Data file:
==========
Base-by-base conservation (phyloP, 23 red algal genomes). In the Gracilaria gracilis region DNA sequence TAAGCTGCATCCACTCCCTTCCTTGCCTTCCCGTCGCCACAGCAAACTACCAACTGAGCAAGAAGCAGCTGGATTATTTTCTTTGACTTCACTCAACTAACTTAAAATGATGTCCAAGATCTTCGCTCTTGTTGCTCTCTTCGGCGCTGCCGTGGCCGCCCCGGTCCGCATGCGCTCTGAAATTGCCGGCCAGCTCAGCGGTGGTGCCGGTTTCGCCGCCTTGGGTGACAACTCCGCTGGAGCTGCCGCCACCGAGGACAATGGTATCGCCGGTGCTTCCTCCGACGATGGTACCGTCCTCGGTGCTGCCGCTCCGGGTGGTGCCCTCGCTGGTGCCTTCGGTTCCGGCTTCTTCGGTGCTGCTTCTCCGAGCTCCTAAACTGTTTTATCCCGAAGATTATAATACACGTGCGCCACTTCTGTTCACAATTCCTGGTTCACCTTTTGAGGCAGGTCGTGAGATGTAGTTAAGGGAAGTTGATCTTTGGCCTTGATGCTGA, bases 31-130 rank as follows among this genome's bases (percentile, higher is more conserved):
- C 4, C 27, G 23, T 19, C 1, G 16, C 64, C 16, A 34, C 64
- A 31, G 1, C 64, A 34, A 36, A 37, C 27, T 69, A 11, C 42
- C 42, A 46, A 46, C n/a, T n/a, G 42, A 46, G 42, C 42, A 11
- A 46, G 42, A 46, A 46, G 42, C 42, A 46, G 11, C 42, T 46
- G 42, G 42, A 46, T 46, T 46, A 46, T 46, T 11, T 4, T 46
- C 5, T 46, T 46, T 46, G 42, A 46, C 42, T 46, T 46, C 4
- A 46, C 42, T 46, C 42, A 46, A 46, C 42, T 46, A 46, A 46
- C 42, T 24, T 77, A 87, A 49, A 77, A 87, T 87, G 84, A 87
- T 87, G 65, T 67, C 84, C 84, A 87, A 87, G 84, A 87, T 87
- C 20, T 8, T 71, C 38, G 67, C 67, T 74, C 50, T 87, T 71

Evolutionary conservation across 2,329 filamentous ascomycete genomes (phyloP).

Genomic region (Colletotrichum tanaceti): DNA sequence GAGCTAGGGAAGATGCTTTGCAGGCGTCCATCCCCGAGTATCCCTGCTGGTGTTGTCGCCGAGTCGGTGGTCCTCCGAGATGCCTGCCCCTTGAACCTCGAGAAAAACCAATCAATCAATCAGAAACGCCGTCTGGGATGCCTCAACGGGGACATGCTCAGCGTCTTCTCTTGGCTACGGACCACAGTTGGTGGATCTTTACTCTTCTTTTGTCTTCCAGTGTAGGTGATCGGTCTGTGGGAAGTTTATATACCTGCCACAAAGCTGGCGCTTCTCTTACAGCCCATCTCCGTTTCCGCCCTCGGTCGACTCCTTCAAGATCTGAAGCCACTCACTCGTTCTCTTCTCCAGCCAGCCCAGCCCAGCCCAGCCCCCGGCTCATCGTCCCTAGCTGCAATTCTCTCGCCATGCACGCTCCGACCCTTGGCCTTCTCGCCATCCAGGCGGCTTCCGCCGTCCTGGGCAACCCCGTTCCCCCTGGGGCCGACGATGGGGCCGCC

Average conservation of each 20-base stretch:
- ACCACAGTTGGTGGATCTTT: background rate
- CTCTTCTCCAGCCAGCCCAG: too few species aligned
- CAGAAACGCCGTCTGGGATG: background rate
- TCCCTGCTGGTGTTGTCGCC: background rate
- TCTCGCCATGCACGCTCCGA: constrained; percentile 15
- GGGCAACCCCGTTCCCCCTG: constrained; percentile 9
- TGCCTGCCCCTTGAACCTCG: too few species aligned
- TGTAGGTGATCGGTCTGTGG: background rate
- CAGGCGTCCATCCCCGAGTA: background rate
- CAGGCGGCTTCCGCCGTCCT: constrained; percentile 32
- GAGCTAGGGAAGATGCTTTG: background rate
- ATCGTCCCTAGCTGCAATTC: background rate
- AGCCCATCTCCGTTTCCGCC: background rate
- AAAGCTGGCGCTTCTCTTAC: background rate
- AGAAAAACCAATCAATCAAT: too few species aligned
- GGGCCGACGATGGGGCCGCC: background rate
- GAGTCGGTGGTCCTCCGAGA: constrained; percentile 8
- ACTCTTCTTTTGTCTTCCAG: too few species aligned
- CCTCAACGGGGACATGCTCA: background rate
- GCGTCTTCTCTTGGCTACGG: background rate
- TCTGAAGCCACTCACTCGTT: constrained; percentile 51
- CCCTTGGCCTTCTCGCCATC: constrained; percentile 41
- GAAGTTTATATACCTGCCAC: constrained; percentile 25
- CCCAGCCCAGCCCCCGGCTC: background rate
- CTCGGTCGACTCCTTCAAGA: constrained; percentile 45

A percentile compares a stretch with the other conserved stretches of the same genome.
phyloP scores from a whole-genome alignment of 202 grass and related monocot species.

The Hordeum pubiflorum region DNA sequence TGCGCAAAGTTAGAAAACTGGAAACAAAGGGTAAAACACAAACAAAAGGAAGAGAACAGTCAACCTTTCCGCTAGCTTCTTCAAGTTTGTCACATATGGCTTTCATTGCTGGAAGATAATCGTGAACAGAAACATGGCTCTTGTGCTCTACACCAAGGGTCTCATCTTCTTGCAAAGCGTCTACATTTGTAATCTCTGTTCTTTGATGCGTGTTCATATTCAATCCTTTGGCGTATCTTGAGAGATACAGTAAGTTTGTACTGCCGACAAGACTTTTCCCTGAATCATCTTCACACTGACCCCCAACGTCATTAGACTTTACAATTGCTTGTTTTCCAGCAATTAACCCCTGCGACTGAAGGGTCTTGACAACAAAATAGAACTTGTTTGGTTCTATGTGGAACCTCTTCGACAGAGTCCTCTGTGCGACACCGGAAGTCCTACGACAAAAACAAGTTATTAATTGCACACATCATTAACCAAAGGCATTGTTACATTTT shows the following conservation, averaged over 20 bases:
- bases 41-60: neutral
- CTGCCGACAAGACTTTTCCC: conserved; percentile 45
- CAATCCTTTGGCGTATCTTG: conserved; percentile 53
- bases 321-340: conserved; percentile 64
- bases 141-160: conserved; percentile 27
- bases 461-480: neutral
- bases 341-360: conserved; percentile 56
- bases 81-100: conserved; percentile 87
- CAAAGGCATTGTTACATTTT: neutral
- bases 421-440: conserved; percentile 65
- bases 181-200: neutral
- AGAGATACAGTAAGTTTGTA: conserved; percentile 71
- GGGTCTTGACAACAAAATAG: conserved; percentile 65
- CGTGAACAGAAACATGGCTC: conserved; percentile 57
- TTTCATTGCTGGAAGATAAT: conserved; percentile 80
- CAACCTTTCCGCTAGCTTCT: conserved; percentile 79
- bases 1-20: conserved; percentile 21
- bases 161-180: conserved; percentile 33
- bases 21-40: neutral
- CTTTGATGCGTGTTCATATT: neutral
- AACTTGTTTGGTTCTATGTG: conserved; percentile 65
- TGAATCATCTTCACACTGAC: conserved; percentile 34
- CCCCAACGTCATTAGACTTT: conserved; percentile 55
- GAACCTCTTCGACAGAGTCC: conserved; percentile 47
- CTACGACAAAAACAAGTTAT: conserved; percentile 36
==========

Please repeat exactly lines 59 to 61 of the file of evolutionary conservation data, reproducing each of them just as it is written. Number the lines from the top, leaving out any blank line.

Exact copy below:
- bases 1-20: conserved; percentile 21
- bases 161-180: conserved; percentile 33
- bases 21-40: neutral